Bites: Quality Japanese @ Kiri, Shenton Park

Kiri has been on my wish list for awhile now.  From the pictures of luscious tempura aubergine topped with miso to their Teriyaki splendours, I was sold very early on but was held back by a time constraint.  Eventually I would pay a visit and that finally happened last week.   In the day, Kiri serves a delicious take away from the cafe side and at night it serves customers fine Japanese cuisine from both the restaurant and cafe side.  

To start, we ordered the Creamy Prawn Croquettes.
These golden brown lovelies were beyond the normal croquettes. For me, the creamy prawns encapsulated in a thin and crisp potato case were a highlight from usual croquettes filled with nothing but carbs!  Little lashings of chilli mayonnaise completed the course.

The mountain of Kara-age.
A honest and humble favourite is preserved in its classic form. Deep fried to perfection, it came out burning hot before being served on a smear of tonkatsu sauce with a wedge of lemon and ponzu.

Crispy squid salad.
A surprise favourite and a definite crowd pleaser.  The tempura battered squid were light and crisp. But it was the amazing pairing with a refreshing salad dressed in sesame sauce that made this dish a hit. 

Dengaku Miso or Aubergine topped with miso.
One advice.  Do not bite straight into these little morsels the moment it hits the table!  Its 100 degree centre is likely to burn your palate and that dollop of Miso with a salty hit is not going to help either.  The famous Kiri dish is a little over-hyped IMHO.  Bland by itself but overly salty with the Miso, I did not really like it.  I think there ought to be better balance and refinement in the miso.  Also, I’m thinking of grilled aubergines instead of fried.  Might just be me though :P!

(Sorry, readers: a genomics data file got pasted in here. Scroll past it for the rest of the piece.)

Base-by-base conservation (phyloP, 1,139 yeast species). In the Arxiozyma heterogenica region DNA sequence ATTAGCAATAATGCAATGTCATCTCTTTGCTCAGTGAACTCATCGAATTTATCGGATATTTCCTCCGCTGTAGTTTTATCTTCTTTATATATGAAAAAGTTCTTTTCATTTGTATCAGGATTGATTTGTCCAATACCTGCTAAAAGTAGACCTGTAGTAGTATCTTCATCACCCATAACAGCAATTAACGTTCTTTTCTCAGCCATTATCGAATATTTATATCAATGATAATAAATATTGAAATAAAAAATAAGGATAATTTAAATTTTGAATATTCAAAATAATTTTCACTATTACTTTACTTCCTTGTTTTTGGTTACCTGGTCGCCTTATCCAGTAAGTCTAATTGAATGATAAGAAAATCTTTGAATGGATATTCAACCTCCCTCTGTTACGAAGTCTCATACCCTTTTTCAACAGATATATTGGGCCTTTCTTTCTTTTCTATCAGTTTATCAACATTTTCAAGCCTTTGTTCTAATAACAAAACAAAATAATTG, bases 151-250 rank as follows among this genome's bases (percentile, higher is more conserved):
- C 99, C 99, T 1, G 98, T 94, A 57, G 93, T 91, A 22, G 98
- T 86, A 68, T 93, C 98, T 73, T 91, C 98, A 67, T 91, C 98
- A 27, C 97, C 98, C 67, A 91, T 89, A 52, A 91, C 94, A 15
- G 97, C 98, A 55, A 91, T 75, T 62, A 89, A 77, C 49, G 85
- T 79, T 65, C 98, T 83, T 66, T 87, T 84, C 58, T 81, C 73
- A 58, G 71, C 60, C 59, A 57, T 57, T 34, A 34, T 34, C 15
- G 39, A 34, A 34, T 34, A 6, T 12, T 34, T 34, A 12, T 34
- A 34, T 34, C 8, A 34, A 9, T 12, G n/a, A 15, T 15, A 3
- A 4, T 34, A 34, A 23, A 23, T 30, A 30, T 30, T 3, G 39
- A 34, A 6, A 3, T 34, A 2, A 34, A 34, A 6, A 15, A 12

To share among the table we called a serve of Teriyaki Salmon and Teriyaki Chicken with two rice to share.

Teriyaki Salmon

Teriyaki Chicken
The Teriyaki dishes at Kiri are one of the best in town.  The sweetness is balanced well with the saltiness of the soy and you can tell that the chefs in the kitchen did not come out of YouTube academy like some other places in town.  The chicken was tossed in the sauce well and its crisp edges tell the story of a good frying, but perhaps a tad more reduction in the sauce would allow for a better coat.  All in all, a faultless Teriyaki.  But then comes the price tag.  At $25 for Chicken Teriyaki, the serving size was OK but it did not come with rice which was another $3.50.  The Salmon on the other hand was another well-cooked dish but my pocket felt a little reluctant for $32 without rice again. 

Seated in the cafe side (by will) due to the low availability of seat in the main dining room also means being shrouded in cooking fumes at no less a dining cost.  One tip, having the door open is a quick fix!  The food here was really quite nice but the bill, not so much.  Its delicious Teriyaki is comparable to my favourite one in Kanta but at a much higher price tag.  A Chicken Teriyaki is $14 w/ rice in Kanta whilst in Kiri it was $30.  But considering the demographics of high income earners in the leafy suburb of Shenton Park, it is no surprise that the food in Kiri is priced that way.  However, for the same price one will definitely be tempted to go for the Omakase in Bonsai or Halu/Satsuki and maybe even for a 3 course at Nine Fine Food.  In saying that if prices are not of the essence, you will find yourself pleased with the basic yet necessary offerings that Kiri serves up with decent quality and great authenticity!